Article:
Nationals, certain national employees, or qualifying organizations of a country of which the United States currently maintains a treaty of commerce and navigation may be admitted to the United States under a E-1 or E-2 nonimmigrant classification. E-1 classification visas are for individuals looking to solely engage in international trade on their own behalf. E-2 classification visas are for individuals looking to invest a substantial amount of capital into a U.S. business.
E-1 and E-2 applicants have the option to apply be for their spouses and any unmarried children under 21 years of age to accompany them. Spouses have the option to file for work authorization and once approved may work where ever they please in the U.S.
One may apply for E-1 or E-2 classification if they meet certain qualifications. E-1 classification requires for the treaty trader to carry on substantial trade and principal trade between the U.S. and the qualifying country of the E-1 classification. E-2 classification requires the treaty trader to have invested, or be currently investing, a required level of capital in a U.S. bona fide enterprise. E-2 traders must also have the intention to enter the U.S. on the premises of developing and directing the investment enterprise.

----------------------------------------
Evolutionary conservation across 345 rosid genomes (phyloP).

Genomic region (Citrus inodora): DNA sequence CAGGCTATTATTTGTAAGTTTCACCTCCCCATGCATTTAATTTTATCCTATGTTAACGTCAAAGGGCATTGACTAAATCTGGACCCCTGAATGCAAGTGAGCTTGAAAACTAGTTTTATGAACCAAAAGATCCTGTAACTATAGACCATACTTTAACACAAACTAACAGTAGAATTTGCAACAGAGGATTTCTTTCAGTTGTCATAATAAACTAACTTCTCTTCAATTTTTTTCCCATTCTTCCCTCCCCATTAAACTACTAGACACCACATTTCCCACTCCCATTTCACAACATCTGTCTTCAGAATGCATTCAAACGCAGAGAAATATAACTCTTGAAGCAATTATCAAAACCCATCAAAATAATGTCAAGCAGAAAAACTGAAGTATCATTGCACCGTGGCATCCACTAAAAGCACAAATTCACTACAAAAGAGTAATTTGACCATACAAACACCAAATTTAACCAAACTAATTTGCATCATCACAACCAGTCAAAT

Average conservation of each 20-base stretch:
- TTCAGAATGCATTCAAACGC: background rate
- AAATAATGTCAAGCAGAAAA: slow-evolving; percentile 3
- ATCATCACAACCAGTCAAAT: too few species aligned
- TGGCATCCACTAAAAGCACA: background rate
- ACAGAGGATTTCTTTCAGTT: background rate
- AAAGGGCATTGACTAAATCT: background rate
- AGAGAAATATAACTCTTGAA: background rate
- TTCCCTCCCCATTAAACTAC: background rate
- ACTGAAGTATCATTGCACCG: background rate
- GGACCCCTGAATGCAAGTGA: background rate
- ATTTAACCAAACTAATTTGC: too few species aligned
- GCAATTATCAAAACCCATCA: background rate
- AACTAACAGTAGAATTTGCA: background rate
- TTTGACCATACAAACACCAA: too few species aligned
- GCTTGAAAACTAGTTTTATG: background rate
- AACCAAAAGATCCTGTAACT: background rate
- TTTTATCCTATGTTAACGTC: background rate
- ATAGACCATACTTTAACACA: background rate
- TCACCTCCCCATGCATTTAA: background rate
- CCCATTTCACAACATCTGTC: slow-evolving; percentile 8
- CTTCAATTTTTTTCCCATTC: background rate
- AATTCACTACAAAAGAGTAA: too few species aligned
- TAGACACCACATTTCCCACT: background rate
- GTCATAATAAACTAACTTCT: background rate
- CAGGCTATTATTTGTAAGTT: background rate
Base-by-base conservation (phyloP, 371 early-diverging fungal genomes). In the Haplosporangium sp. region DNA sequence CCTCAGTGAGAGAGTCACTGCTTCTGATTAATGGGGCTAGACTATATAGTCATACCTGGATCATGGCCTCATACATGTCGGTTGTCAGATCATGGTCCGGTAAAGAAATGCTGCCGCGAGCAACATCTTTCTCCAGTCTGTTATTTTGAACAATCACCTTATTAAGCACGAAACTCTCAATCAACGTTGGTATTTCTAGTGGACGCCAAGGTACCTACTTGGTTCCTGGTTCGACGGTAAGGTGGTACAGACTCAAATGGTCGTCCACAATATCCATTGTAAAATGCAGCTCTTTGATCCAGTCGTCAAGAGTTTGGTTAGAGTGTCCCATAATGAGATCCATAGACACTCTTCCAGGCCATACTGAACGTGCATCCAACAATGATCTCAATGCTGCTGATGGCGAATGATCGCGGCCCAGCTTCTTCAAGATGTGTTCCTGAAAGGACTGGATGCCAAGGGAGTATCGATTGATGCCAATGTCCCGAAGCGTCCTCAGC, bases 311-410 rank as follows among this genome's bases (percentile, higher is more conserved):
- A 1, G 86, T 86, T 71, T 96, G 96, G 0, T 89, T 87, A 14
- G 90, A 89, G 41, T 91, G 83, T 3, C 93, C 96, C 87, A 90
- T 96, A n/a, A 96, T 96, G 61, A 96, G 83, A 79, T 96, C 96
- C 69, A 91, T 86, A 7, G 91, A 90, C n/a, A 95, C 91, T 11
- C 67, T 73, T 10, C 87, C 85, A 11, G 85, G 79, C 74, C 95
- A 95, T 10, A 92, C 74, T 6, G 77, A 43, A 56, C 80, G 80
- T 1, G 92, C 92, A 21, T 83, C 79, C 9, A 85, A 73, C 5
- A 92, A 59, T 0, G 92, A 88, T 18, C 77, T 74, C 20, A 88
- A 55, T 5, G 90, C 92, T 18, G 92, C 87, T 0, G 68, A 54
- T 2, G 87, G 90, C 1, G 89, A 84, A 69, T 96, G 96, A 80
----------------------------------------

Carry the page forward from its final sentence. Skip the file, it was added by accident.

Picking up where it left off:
E-1 and E-2 applicants are granted a maximum 2-year period of stay in the U.S. Extensions are available if the applicant maintains the intention to depart the United States once their current status expires or is terminated. There is no limit to the number of extensions granted and they are granted in increments of two years.
"The USCIS stated that fee increases will be introduced in order to recover costs for their services and to maintain 'adequate' service. However, many have said that current service levels are inadequate. Despite US Congress authorizing USCIS processing timelines as part of the American Competitiveness of the 21st Century Act of 2000 (AC21), 16 years later USCIS fails to meet the standards set by law on a consistent basis....
For US visa applications using Form I-140, used for EB-1, EB-2 and EB-3 employment-based immigration visas, fees will also rise by 42 percent, while for visa applications using Form I-526, which is needed for an EB5 immigrant investor visa creating at least 10 jobs for US workers, will rise by a staggering 145 percent."